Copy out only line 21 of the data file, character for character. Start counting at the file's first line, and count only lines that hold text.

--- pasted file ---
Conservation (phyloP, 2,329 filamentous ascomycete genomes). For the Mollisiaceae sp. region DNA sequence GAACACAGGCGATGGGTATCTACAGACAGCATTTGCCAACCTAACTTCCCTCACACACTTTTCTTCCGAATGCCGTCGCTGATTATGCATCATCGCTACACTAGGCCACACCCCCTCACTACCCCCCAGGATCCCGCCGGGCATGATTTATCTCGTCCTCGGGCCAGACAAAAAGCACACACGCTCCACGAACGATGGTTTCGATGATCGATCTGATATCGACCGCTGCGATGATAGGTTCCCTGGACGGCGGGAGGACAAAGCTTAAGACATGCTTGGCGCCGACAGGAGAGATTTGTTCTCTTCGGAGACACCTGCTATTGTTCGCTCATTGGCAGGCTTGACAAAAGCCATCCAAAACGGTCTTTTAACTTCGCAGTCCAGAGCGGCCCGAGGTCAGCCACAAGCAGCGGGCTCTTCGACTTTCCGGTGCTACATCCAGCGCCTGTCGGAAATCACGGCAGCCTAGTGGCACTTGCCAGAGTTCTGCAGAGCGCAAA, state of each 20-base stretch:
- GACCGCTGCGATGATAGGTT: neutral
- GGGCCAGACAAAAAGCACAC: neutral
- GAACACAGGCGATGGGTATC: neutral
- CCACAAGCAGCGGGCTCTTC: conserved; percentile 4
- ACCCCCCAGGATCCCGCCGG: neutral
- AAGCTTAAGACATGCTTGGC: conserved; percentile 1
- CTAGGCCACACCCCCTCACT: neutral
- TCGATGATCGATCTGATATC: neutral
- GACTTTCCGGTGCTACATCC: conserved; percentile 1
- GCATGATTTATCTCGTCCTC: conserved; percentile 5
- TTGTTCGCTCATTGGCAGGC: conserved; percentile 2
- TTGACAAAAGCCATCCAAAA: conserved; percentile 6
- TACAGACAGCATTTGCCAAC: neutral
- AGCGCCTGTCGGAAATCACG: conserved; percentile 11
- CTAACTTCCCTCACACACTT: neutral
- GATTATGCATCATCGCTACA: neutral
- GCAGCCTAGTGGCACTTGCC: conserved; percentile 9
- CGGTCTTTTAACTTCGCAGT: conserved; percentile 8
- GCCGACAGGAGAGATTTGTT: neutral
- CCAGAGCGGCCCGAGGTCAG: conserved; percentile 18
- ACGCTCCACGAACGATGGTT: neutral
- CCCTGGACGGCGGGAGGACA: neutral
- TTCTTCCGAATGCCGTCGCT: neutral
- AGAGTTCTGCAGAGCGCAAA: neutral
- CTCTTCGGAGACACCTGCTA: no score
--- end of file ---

- CCAGAGCGGCCCGAGGTCAG: conserved; percentile 18